However, the months went by and I found myself talking to many more and more students and their teachers in secondary schools around the country, I discovered that the learning opportunity in actual fact manifested itself generally during the design consultation stage, typically consisting of a couple of days (at the most) of cursory inclusion. Some of the more ambitious schemes still only involved a small number of the more gifted and talented young people. I was astonished that engagement sessions did not recognise the value of including young people in the pre and post construction phase. I went out of my way to find out what careers young people knew about the construction industry. They told me about ‘builders’ and ‘bricklayers’ at one end of the scale, and ‘architects’ at the other. A few quoted alternative careers, such as ‘fence erector’ and ‘kitchen fitter’ because “it’s what my Dad does”.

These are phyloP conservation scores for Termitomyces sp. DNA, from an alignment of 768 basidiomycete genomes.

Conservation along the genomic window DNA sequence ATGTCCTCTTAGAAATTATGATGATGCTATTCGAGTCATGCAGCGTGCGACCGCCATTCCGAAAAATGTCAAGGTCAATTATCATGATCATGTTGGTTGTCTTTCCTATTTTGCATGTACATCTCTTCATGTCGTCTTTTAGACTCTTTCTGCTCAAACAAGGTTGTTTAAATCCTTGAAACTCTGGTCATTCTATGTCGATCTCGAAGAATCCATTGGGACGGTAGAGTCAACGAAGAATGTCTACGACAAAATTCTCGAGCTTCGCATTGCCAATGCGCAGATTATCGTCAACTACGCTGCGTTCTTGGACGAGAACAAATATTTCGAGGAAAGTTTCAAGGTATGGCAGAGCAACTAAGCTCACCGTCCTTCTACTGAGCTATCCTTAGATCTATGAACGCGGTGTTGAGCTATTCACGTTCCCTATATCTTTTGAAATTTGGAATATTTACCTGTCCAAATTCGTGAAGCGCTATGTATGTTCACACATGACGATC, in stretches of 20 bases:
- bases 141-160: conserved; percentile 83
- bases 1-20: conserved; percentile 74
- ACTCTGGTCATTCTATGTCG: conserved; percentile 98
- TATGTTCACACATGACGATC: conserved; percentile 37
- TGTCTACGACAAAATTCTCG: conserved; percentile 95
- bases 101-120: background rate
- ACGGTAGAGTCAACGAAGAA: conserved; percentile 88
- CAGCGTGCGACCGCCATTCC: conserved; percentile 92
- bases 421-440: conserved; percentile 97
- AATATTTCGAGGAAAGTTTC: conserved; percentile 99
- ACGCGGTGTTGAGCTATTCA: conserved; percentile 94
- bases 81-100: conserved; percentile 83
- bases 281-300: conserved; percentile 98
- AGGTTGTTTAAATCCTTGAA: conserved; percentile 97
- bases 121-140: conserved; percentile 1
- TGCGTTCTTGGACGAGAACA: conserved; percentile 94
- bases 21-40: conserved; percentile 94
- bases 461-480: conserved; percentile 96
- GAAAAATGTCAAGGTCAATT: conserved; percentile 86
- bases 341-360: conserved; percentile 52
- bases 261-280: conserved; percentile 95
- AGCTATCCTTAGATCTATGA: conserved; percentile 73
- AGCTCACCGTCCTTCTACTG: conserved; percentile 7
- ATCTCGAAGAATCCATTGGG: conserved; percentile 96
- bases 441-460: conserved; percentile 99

Clearly there was a huge career awareness gap.
In October 2008, as the construction industry went into recession and my phone rang less and less, I joined forces with architect Dan Gibson whom I’d met through a job I was working on earlier that year, and we set to work writing practical resources and workshops for schools whereby students could really get to grips with the different roles of construction industry professionals. We called this workshop ‘A Class Of Your Own’.